The heart of Sqrrl’s technology is the NSA-developed and open-sourced Apache Accumulo NoSQL database, which the company, like other open-source-reliant companies such as Docker or Hortonworks, sells premium services around.

While the Accumulo technology, based on Hadoop, provided a way for companies to store and analyze all their data similar to how they could with other big data vendors like Splunk, Kahn said his team found that their biggest customers were using the technology for cybersecurity purposes. Just a hunch, but I bet the whole “ties to the NSA” thing probably leads to people wanting to give it a go for their security challenges.

Sqrrl’s technology spools together many different types of data sets, from intrusion detection logs to human resources information, and puts that in a single platform that can be used for discovering bad actors that may be loitering in a company’s infrastructure.

Because the Accumulo NoSQL database can function as a graph database (graph databases are a class of NoSQL databases, said Kahn) the Sqrrl team can dump all that data into the system and then receive a picture of the network that contains all the users, devices and servers and how they are connected together.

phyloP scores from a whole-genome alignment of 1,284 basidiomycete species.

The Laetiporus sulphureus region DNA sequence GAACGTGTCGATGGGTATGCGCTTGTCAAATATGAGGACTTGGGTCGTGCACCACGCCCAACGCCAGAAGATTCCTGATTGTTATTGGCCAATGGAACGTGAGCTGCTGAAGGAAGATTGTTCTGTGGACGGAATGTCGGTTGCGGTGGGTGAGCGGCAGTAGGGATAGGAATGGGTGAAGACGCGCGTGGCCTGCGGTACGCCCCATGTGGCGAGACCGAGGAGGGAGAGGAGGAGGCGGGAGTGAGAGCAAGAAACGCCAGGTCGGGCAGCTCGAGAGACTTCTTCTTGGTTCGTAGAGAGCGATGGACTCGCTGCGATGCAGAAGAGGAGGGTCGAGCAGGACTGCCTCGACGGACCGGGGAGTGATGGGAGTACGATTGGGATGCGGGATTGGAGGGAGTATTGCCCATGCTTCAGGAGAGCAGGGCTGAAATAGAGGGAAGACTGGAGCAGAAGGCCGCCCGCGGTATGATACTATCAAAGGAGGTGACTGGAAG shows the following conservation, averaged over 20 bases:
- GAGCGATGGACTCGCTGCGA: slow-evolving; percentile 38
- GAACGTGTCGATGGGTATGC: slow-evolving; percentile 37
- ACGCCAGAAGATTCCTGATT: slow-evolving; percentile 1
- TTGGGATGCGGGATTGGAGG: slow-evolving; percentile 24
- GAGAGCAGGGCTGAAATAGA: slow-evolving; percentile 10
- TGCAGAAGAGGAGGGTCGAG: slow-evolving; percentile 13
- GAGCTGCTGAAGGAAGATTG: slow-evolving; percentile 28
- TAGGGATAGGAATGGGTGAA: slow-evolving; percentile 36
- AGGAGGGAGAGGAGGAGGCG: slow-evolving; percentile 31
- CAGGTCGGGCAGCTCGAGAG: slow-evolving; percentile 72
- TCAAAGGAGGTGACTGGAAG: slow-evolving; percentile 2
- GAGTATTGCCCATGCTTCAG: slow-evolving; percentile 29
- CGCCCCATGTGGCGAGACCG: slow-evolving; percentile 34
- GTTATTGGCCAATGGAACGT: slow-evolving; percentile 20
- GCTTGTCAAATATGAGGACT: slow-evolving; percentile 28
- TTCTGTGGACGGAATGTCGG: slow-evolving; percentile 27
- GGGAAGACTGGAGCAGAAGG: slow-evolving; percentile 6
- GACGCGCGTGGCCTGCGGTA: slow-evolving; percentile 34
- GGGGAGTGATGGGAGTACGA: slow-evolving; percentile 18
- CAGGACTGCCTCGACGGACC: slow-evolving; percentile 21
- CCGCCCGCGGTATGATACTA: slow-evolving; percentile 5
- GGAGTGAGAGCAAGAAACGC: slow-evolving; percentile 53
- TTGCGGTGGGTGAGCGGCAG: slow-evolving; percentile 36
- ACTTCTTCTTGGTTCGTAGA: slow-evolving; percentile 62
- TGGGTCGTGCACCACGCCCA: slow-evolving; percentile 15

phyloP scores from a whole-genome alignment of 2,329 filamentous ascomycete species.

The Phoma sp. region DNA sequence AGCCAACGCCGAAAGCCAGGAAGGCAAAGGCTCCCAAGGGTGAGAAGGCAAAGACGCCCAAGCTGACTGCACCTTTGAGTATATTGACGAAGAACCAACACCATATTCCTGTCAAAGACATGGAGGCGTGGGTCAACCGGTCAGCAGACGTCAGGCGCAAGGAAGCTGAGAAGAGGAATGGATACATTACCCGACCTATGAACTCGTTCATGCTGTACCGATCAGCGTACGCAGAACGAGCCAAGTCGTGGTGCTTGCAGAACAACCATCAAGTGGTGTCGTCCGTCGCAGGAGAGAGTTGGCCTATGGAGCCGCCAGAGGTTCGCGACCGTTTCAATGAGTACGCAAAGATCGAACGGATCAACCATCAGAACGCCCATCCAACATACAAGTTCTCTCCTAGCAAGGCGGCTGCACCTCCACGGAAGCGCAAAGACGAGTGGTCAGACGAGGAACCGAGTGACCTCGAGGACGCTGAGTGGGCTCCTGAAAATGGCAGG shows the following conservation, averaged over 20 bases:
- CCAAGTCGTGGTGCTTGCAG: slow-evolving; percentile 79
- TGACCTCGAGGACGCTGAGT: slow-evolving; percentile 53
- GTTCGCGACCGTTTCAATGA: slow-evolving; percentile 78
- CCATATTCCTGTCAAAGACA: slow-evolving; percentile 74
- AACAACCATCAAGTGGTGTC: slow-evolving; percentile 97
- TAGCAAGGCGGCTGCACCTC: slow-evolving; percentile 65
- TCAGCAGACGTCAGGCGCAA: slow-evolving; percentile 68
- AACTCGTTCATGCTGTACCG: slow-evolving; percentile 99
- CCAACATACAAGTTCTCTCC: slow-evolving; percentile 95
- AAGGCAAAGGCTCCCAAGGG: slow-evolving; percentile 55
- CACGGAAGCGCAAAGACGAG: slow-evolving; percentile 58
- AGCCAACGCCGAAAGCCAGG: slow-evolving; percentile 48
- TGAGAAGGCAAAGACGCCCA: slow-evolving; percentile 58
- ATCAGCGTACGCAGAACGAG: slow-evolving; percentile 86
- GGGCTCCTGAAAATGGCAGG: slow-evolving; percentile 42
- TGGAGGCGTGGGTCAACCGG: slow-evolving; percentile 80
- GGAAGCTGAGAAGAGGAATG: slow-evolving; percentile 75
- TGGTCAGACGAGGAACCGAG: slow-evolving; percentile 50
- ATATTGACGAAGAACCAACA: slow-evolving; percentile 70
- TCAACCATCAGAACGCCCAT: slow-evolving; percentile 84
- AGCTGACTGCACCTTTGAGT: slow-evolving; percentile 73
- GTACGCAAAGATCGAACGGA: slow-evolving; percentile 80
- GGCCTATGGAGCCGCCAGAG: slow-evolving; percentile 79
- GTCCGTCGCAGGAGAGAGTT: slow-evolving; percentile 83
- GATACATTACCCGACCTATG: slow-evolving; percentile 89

Sqrrl dashboard

Sqrrl dashboard

“We are able to take all these disparate data sets and defuse them into this linked-data model,” said Kahn.

Graph databases seem to be getting a lot of action these days (DataStax just bought out a graph-database company called Aurelius) and it’s often that people use the technology as a way to map out their infrastructure and learn about vulnerabilities.

Given this traction of using graph databases for security purposes it makes sense that Sqrrl would want to ride this wave, and its Sqrrl Enterprise 2.0 product line now contains security specific features including a visualization tools like bar charts and pie charts, and a dashboard for users to create reports based from the data.